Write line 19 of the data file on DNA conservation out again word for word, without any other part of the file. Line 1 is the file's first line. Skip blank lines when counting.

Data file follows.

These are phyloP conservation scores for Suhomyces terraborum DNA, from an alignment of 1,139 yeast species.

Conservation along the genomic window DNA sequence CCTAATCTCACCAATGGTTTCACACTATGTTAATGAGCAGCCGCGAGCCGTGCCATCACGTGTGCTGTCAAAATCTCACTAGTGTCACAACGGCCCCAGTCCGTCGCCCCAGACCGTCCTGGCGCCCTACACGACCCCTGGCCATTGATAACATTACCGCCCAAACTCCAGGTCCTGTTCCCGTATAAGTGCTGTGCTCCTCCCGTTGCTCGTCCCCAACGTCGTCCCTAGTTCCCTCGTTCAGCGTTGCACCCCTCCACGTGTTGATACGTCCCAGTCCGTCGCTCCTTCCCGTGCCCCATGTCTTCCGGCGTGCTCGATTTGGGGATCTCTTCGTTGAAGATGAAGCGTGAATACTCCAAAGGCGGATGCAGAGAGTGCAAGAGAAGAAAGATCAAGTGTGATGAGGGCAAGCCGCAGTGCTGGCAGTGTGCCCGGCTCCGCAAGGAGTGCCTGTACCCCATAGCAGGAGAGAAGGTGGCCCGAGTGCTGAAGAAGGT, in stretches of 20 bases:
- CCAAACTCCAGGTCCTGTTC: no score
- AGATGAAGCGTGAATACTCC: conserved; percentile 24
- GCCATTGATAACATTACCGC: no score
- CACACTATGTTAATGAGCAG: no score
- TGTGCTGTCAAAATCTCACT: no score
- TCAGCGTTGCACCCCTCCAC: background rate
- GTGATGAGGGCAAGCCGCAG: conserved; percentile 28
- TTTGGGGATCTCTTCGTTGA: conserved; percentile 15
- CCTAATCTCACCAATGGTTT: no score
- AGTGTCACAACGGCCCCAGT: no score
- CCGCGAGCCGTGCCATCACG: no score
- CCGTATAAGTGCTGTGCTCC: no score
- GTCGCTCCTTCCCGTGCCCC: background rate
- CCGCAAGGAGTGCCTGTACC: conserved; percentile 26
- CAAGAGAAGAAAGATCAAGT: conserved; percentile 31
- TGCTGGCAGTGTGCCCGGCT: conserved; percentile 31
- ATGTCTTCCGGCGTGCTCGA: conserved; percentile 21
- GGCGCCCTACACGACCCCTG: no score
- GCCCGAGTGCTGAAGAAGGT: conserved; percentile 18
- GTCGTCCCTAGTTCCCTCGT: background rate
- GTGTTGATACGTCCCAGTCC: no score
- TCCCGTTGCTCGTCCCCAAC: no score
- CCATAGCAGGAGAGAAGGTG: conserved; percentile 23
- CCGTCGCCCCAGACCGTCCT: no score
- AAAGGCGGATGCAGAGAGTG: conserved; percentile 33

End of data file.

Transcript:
- ATGTCTTCCGGCGTGCTCGA: conserved; percentile 21